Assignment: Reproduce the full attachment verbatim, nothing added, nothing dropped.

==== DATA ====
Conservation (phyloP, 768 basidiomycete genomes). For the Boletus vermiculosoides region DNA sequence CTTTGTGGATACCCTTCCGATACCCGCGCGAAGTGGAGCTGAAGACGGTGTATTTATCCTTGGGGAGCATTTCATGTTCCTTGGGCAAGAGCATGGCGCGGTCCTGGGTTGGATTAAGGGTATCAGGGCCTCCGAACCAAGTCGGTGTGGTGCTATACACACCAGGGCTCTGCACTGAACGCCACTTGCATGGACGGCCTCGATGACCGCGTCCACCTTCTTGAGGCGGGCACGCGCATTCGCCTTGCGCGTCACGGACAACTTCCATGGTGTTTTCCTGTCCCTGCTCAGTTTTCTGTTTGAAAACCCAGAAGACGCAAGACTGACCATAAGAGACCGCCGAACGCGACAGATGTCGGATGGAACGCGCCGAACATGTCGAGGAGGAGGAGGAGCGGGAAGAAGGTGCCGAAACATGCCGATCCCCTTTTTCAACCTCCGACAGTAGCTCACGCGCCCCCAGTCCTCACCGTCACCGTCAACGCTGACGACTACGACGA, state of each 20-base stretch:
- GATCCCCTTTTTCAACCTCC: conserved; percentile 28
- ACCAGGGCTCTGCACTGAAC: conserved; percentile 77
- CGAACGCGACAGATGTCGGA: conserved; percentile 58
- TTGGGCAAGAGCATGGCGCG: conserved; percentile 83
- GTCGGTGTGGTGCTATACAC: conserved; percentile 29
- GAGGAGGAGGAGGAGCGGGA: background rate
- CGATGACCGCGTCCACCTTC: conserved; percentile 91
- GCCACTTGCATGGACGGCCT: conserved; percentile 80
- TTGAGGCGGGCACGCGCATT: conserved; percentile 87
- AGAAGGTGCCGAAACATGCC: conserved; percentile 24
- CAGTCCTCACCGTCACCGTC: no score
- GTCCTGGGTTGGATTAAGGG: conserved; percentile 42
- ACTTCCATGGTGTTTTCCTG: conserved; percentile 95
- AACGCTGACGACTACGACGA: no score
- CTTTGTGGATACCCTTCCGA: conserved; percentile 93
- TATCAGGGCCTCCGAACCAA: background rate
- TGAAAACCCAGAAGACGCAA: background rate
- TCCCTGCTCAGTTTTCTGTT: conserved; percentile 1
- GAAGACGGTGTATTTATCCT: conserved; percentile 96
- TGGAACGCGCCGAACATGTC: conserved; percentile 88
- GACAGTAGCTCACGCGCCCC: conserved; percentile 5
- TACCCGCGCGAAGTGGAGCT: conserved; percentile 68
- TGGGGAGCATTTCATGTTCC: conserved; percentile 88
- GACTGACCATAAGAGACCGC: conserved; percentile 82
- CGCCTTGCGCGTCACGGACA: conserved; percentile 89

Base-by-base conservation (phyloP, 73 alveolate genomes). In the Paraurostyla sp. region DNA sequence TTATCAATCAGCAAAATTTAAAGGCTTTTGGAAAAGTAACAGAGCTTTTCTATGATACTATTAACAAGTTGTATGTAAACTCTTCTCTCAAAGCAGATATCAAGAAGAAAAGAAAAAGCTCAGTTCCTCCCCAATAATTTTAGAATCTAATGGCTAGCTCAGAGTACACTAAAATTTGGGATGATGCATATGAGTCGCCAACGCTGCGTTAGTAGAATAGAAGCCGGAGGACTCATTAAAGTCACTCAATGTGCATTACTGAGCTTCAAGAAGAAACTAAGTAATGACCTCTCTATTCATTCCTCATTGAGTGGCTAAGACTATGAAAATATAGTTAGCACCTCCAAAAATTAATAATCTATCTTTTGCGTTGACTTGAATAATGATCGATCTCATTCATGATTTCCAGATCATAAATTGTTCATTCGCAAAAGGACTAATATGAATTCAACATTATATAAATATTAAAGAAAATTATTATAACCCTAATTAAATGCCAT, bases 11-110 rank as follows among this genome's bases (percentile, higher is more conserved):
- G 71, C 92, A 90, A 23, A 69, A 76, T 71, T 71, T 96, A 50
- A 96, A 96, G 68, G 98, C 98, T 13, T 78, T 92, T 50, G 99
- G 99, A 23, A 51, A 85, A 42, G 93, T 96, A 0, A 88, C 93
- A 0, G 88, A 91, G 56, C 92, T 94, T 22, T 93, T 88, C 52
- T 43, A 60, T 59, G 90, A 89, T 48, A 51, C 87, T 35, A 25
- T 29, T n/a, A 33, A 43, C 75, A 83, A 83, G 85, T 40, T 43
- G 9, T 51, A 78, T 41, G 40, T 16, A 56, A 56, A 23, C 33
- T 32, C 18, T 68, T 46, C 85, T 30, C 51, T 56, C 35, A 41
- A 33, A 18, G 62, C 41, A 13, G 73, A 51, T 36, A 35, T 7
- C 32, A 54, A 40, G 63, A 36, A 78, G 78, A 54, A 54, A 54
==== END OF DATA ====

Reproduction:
Conservation (phyloP, 768 basidiomycete genomes). For the Boletus vermiculosoides region DNA sequence CTTTGTGGATACCCTTCCGATACCCGCGCGAAGTGGAGCTGAAGACGGTGTATTTATCCTTGGGGAGCATTTCATGTTCCTTGGGCAAGAGCATGGCGCGGTCCTGGGTTGGATTAAGGGTATCAGGGCCTCCGAACCAAGTCGGTGTGGTGCTATACACACCAGGGCTCTGCACTGAACGCCACTTGCATGGACGGCCTCGATGACCGCGTCCACCTTCTTGAGGCGGGCACGCGCATTCGCCTTGCGCGTCACGGACAACTTCCATGGTGTTTTCCTGTCCCTGCTCAGTTTTCTGTTTGAAAACCCAGAAGACGCAAGACTGACCATAAGAGACCGCCGAACGCGACAGATGTCGGATGGAACGCGCCGAACATGTCGAGGAGGAGGAGGAGCGGGAAGAAGGTGCCGAAACATGCCGATCCCCTTTTTCAACCTCCGACAGTAGCTCACGCGCCCCCAGTCCTCACCGTCACCGTCAACGCTGACGACTACGACGA, state of each 20-base stretch:
- GATCCCCTTTTTCAACCTCC: conserved; percentile 28
- ACCAGGGCTCTGCACTGAAC: conserved; percentile 77
- CGAACGCGACAGATGTCGGA: conserved; percentile 58
- TTGGGCAAGAGCATGGCGCG: conserved; percentile 83
- GTCGGTGTGGTGCTATACAC: conserved; percentile 29
- GAGGAGGAGGAGGAGCGGGA: background rate
- CGATGACCGCGTCCACCTTC: conserved; percentile 91
- GCCACTTGCATGGACGGCCT: conserved; percentile 80
- TTGAGGCGGGCACGCGCATT: conserved; percentile 87
- AGAAGGTGCCGAAACATGCC: conserved; percentile 24
- CAGTCCTCACCGTCACCGTC: no score
- GTCCTGGGTTGGATTAAGGG: conserved; percentile 42
- ACTTCCATGGTGTTTTCCTG: conserved; percentile 95
- AACGCTGACGACTACGACGA: no score
- CTTTGTGGATACCCTTCCGA: conserved; percentile 93
- TATCAGGGCCTCCGAACCAA: background rate
- TGAAAACCCAGAAGACGCAA: background rate
- TCCCTGCTCAGTTTTCTGTT: conserved; percentile 1
- GAAGACGGTGTATTTATCCT: conserved; percentile 96
- TGGAACGCGCCGAACATGTC: conserved; percentile 88
- GACAGTAGCTCACGCGCCCC: conserved; percentile 5
- TACCCGCGCGAAGTGGAGCT: conserved; percentile 68
- TGGGGAGCATTTCATGTTCC: conserved; percentile 88
- GACTGACCATAAGAGACCGC: conserved; percentile 82
- CGCCTTGCGCGTCACGGACA: conserved; percentile 89

Base-by-base conservation (phyloP, 73 alveolate genomes). In the Paraurostyla sp. region DNA sequence TTATCAATCAGCAAAATTTAAAGGCTTTTGGAAAAGTAACAGAGCTTTTCTATGATACTATTAACAAGTTGTATGTAAACTCTTCTCTCAAAGCAGATATCAAGAAGAAAAGAAAAAGCTCAGTTCCTCCCCAATAATTTTAGAATCTAATGGCTAGCTCAGAGTACACTAAAATTTGGGATGATGCATATGAGTCGCCAACGCTGCGTTAGTAGAATAGAAGCCGGAGGACTCATTAAAGTCACTCAATGTGCATTACTGAGCTTCAAGAAGAAACTAAGTAATGACCTCTCTATTCATTCCTCATTGAGTGGCTAAGACTATGAAAATATAGTTAGCACCTCCAAAAATTAATAATCTATCTTTTGCGTTGACTTGAATAATGATCGATCTCATTCATGATTTCCAGATCATAAATTGTTCATTCGCAAAAGGACTAATATGAATTCAACATTATATAAATATTAAAGAAAATTATTATAACCCTAATTAAATGCCAT, bases 11-110 rank as follows among this genome's bases (percentile, higher is more conserved):
- G 71, C 92, A 90, A 23, A 69, A 76, T 71, T 71, T 96, A 50
- A 96, A 96, G 68, G 98, C 98, T 13, T 78, T 92, T 50, G 99
- G 99, A 23, A 51, A 85, A 42, G 93, T 96, A 0, A 88, C 93
- A 0, G 88, A 91, G 56, C 92, T 94, T 22, T 93, T 88, C 52
- T 43, A 60, T 59, G 90, A 89, T 48, A 51, C 87, T 35, A 25
- T 29, T n/a, A 33, A 43, C 75, A 83, A 83, G 85, T 40, T 43
- G 9, T 51, A 78, T 41, G 40, T 16, A 56, A 56, A 23, C 33
- T 32, C 18, T 68, T 46, C 85, T 30, C 51, T 56, C 35, A 41
- A 33, A 18, G 62, C 41, A 13, G 73, A 51, T 36, A 35, T 7
- C 32, A 54, A 40, G 63, A 36, A 78, G 78, A 54, A 54, A 54